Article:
Wharton Median Pay Packages Rise To $149K

The University of Pennsylvania Wharton School - Ethan Baron photo

The University of Pennsylvania Wharton School – Ethan Baron photo

The University of Pennsylvania’s Wharton School said its MBA graduates landed total median starting pay packages this year of $148,892, up slightly from $146,303 a year earlier. In a preliminary employment report on the Class of 2016, the school reported that 98.3% of its class had job offers three months after graduation, roughly the same as the 98.4% last year, and that 95.5% of the graduates had accepted their offers.

So far, Wharton’s $148,892 median package tops all the business schools that have released employment data for the Class of 2016. Wharton’s total is just above Chicago Booth with $145,723, followed by Duke at $141,871, Emory at $133,187, and then Vanderbilt at $132,040. Wharton also reported that 67.5% of its MBA grads this year received relocation reimbursement from companies at a median of $8,600. If that benefit were added to the total pay package, it would boost the median to $154,701.

Other than the slight increase in median total compensation, adjusted for the percentage of graduates receiving sign-on and other guaranteed compensation, things look pretty much as they did for the Class of 2015. Median base salaries of $125,000 and median sign-on bonuses, received by 74.5% of the graduates, of $25,000 were exactly the same as last year. It was the fourth consecutive year that the median base has been $125,000. Other median guaranteed compensation, collected by 21.1% of MBAs, fell by $5,000 to $25,000.


Wharton said the highest reported base salary for a graduate this year was $250,000, $50K less than the high number last year. But the highest sign-on bonus for any MBA was a whopping $175,000, while the highest other guaranteed compensation in the first year also was $175,000. The lowest salary: $27,600, presumably for a social impact job. It’s not clear what industries those MBAs joined from the early employment report.

Yet, there was one other number that really stuck out. Wharton said that one of its MBAs this year reported that the median year end bonus for the 12 graduates entering the food, beverage and tobacco industries was a whopping $375,000. That is the highest median year-end bonus for any industry, even topping the $125,000 median for hedge funds and the $100,000 median for private equity and buyout firms. The highest median sign-on bonuses went to MBAs who entered investment banking at $50,000, double the median for consulting.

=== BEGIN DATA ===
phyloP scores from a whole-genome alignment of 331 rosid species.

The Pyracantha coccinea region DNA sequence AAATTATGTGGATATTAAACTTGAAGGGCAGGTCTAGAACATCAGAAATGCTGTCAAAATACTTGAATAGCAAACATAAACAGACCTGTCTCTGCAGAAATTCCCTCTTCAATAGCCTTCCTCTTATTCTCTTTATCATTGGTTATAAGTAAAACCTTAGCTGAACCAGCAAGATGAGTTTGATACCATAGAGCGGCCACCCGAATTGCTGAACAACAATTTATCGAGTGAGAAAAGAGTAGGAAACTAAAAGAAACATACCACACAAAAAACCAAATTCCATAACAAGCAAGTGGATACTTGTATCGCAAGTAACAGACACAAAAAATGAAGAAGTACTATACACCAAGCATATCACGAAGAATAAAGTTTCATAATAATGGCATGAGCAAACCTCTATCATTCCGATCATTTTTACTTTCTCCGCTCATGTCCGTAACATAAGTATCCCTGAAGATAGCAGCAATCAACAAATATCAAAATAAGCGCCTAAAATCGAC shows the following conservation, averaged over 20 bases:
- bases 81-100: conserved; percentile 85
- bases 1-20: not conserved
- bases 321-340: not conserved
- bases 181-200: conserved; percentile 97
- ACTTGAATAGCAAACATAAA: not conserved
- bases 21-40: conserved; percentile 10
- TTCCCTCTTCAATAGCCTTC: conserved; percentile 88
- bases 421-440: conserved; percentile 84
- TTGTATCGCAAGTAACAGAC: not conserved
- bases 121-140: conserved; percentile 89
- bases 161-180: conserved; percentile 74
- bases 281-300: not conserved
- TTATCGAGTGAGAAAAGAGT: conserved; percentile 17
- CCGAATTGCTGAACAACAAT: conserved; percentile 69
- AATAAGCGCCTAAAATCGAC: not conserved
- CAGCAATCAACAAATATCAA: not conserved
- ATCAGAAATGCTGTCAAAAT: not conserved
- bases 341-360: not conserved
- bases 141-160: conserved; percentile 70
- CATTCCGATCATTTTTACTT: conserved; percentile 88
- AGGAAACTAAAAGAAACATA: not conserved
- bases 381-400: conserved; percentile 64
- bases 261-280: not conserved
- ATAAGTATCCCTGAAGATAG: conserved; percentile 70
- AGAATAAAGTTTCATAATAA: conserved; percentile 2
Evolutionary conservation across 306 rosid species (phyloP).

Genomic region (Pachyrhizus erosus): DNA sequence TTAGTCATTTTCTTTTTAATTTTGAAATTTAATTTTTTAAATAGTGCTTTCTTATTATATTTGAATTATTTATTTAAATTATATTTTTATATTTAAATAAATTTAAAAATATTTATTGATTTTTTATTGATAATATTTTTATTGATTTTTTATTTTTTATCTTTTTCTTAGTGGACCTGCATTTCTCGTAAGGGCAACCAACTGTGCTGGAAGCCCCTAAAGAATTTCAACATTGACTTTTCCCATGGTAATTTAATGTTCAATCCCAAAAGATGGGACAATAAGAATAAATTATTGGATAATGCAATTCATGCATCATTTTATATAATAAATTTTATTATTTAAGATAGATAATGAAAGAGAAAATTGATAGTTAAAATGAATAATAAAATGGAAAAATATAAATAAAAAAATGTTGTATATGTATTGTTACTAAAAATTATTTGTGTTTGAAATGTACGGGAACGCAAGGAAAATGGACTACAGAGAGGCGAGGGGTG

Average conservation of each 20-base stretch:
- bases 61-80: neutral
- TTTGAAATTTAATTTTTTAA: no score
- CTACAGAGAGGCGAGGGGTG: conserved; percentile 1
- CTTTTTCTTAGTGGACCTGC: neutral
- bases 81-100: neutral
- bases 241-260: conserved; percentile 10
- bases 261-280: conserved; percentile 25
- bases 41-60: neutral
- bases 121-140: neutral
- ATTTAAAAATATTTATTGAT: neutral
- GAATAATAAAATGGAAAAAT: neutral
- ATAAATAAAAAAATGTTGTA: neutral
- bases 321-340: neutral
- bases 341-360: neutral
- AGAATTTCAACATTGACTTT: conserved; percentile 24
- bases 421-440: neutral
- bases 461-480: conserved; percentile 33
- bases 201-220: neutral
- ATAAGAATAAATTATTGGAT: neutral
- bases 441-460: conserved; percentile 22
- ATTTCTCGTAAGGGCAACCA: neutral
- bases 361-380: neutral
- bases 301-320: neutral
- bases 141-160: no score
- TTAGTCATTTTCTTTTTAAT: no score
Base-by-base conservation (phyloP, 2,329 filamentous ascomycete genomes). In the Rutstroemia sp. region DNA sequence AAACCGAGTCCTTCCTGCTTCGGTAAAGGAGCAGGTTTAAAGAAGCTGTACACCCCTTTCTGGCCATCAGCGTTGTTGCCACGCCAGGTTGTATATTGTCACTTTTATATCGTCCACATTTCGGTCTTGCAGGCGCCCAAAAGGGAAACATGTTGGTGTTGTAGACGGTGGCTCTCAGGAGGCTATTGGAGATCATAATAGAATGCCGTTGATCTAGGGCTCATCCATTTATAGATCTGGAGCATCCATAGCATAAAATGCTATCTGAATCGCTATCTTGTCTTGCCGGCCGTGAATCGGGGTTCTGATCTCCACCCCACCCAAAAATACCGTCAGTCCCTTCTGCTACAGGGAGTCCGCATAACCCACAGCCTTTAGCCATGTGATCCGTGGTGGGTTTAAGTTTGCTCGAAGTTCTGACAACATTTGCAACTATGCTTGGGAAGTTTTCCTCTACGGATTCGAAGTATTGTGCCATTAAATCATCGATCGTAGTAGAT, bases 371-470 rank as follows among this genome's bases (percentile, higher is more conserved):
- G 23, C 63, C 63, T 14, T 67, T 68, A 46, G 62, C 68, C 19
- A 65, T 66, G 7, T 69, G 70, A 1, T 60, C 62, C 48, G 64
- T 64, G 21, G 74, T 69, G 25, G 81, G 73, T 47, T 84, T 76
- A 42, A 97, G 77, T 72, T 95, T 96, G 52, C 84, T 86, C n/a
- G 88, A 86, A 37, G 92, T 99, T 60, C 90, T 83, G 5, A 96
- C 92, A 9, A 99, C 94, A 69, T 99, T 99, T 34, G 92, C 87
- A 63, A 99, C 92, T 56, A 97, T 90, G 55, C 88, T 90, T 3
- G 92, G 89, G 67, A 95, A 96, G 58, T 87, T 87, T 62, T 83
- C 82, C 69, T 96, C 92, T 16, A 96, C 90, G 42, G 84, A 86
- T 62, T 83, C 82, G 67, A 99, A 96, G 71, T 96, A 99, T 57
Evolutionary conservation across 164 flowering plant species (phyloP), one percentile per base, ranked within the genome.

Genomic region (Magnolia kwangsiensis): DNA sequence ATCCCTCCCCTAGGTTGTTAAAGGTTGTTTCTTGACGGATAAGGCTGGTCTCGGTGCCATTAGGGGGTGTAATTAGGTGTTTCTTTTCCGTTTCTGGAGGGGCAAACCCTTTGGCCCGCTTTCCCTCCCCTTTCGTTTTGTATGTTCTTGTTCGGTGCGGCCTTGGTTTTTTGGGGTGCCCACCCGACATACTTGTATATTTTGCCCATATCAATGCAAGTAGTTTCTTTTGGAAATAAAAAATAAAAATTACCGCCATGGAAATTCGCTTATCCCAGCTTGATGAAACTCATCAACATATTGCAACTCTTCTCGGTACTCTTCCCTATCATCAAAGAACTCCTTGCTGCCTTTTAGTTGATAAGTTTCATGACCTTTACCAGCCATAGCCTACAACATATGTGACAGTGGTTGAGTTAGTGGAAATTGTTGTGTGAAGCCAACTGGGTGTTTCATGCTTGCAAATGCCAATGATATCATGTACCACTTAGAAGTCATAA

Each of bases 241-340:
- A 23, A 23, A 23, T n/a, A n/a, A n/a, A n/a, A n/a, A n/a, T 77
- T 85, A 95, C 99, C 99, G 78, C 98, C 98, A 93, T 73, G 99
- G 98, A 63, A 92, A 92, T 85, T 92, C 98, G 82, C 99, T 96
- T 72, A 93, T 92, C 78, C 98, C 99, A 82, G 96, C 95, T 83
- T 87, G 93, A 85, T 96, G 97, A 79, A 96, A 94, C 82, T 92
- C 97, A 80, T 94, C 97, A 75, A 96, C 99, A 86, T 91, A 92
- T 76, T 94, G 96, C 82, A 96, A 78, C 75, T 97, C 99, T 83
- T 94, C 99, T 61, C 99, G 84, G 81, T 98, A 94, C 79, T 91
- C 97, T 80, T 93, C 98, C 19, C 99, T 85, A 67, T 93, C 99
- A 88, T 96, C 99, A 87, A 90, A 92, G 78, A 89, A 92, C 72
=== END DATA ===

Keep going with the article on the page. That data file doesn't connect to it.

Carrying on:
As expected, financial services was the industry of choice at Wharton, attracting 35.1% of the class, down slightly from 36.9% a year earlier (see table on industry choices). Most of them headed into investment banking and brokerage jobs, which took 16.1% of the class. MBAs landing jobs with private equity and buyout firms–which generally offer the highest total compensation packages–was 7.0%, down from 8.5% two years ago and the smallest percentage in five years. Wharton said median base salaries in PE and buyouts was $150,000.


Consulting firms employed 26.6% of this year’s crop of Wharton MBAs, in line with last year’s 26.3%. The second highest median starting salaries–$145,000–were paid by consulting firms. Median consulting salaries, which tend to be standard across leading business schools, rose a healthy $10,000 this year and have risen by $20,000 in the past five years from $125,000 in 2011 (see table on following page for a look at median salaries over six years).

The technology industry claimed 12.6% of the class, up from 11.3% a year earlier but below the 2014 peak of 13.7%. Some 7.2% ventured into the consumer products business, 5.2% to healthcare, 3.4 to real estate, 2.8% in manufacturing, 2.3% in social impact, and 2.0%  in media and entertainment.

The numbers were disclosed by Wharton on its website, though the school’s full 2016 employment report is not yet public. The school said that 92.5% of the students seeking jobs reported pay data for the preliminary report. Some 50 students out of a total class size of 850 either started their own companies or reported being self-employed. Wharton does not average compensation numbers nor does it list the major employers of its class like many other business schools.


Wharton did, however, disclose the median pay of graduates who landed jobs outside the U.S. and they are impressive numbers. Even the median starting salary in India was $115,000. The highest salaries–$130,000–went to Wharton MBAs who took jobs in Hong Kong and the Middle East. The lowest? Latin America where median base salaries totaled $94,403 (see table on compensation by location).

One of the more surprising stats in the latest report is that the percentage of students accepting jobs internationally fell to only 13.1% of the class, down from 15.5% last year and 22.4% in 2011. So Wharton international MBAs appear to be having less trouble gaining visas to land U.S. jobs.

Of course, the vast majority of students–86.1%–stayed in the U.S. with the largest single chunk remaining in the northeast, some 49.8% of the class. A record 24.5% accepted jobs in the West, up from 22.3% last year. But New York City alone claimed 37.8% of Wharton’s graduates this year, up from only 28.7% in 2011.

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